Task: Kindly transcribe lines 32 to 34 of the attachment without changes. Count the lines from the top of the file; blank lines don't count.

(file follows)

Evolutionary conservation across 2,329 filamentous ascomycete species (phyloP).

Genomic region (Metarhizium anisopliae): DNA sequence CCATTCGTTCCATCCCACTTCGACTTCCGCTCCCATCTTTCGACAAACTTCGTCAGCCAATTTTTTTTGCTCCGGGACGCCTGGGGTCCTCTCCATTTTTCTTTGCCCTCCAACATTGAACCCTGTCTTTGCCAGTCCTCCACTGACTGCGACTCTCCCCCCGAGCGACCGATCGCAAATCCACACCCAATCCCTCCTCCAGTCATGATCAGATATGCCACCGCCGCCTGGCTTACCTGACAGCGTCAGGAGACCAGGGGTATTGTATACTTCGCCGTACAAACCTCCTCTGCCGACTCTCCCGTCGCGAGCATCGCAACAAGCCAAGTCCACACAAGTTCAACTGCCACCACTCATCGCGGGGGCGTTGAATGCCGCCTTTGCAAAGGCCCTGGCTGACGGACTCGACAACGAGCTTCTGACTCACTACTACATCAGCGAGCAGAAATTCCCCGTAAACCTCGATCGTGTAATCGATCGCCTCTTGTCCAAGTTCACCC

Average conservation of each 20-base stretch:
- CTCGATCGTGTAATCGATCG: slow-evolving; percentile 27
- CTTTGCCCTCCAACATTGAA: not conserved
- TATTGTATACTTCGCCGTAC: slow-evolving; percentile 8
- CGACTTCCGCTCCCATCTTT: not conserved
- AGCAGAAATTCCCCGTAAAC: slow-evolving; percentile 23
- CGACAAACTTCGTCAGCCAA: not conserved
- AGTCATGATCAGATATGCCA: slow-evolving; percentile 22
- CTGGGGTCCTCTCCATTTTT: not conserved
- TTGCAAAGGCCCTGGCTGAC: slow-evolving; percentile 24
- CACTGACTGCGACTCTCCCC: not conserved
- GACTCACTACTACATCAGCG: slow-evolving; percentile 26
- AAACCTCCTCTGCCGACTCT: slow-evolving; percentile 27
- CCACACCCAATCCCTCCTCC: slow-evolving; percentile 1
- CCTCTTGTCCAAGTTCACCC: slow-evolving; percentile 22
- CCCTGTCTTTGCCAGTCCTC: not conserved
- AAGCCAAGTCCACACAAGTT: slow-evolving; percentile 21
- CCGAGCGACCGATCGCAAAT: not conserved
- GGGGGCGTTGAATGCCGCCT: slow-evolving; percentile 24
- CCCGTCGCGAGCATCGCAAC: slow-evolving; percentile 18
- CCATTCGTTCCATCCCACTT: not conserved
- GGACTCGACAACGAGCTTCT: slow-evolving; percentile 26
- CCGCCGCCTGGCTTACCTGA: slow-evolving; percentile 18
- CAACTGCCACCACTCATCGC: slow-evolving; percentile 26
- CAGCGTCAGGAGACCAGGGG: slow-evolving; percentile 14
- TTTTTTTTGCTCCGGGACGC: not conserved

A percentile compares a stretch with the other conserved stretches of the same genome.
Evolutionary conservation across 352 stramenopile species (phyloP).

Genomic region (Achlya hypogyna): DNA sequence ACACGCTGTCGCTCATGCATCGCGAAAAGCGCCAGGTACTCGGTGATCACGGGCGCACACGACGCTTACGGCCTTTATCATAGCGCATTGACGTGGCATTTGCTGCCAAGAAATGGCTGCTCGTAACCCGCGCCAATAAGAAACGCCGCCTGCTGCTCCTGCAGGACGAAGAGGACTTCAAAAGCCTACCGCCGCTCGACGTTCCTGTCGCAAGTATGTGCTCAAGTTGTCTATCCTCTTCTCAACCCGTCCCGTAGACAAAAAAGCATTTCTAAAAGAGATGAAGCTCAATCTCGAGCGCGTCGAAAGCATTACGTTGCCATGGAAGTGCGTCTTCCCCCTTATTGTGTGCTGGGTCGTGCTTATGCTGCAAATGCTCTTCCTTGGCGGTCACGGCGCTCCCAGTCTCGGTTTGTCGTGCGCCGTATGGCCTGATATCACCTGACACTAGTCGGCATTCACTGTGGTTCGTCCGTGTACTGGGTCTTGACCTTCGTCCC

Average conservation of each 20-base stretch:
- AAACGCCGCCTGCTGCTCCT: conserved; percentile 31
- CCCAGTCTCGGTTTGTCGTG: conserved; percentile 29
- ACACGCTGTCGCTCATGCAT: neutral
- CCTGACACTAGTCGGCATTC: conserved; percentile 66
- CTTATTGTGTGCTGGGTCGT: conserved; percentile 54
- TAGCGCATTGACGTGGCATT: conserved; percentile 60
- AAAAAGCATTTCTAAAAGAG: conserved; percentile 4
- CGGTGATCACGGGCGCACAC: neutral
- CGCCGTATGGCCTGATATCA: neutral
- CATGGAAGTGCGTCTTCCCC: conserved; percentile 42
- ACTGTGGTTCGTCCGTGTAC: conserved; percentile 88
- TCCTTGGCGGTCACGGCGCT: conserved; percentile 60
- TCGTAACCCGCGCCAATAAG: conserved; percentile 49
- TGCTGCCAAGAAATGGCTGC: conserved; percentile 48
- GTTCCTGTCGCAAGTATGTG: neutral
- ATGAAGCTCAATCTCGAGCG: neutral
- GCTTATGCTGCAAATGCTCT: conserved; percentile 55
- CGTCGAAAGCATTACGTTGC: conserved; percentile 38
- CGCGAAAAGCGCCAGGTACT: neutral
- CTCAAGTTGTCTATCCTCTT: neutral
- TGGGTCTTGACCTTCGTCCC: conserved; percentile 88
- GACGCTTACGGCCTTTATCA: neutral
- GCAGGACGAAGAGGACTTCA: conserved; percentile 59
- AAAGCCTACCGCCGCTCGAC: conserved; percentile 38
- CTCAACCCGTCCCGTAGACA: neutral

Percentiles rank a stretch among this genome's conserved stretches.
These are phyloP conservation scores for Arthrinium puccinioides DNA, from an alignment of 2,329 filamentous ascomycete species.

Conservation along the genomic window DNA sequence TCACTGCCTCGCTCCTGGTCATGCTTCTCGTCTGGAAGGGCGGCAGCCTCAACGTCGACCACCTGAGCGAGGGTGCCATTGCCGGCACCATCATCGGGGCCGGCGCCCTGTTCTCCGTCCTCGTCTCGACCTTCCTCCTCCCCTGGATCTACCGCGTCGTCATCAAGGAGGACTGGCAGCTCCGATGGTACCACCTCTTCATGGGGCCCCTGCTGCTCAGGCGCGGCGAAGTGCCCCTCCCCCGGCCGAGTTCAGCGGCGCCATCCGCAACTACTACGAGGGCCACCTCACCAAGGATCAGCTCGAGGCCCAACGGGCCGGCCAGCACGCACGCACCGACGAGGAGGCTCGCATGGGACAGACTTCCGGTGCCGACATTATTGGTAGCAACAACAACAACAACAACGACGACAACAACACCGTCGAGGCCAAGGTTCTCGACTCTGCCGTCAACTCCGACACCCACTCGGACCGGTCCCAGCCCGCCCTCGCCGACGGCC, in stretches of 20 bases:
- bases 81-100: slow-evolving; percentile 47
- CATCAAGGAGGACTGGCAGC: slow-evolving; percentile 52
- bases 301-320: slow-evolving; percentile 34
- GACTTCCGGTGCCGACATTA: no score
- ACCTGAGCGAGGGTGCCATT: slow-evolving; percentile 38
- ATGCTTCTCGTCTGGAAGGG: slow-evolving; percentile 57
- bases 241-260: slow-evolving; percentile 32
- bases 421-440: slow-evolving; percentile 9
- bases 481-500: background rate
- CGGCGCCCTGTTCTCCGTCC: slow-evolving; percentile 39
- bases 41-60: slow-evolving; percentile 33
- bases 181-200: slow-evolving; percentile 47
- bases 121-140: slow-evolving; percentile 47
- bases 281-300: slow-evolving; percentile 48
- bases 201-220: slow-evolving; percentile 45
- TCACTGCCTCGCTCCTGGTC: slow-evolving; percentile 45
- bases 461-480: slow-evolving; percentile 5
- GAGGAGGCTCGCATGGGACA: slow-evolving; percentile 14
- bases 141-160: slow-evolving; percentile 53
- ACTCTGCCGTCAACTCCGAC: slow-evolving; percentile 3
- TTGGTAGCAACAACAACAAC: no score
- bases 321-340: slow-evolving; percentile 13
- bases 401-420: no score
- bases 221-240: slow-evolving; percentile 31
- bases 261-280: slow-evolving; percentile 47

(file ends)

Average conservation of each 20-base stretch:
- AAACGCCGCCTGCTGCTCCT: conserved; percentile 31
- CCCAGTCTCGGTTTGTCGTG: conserved; percentile 29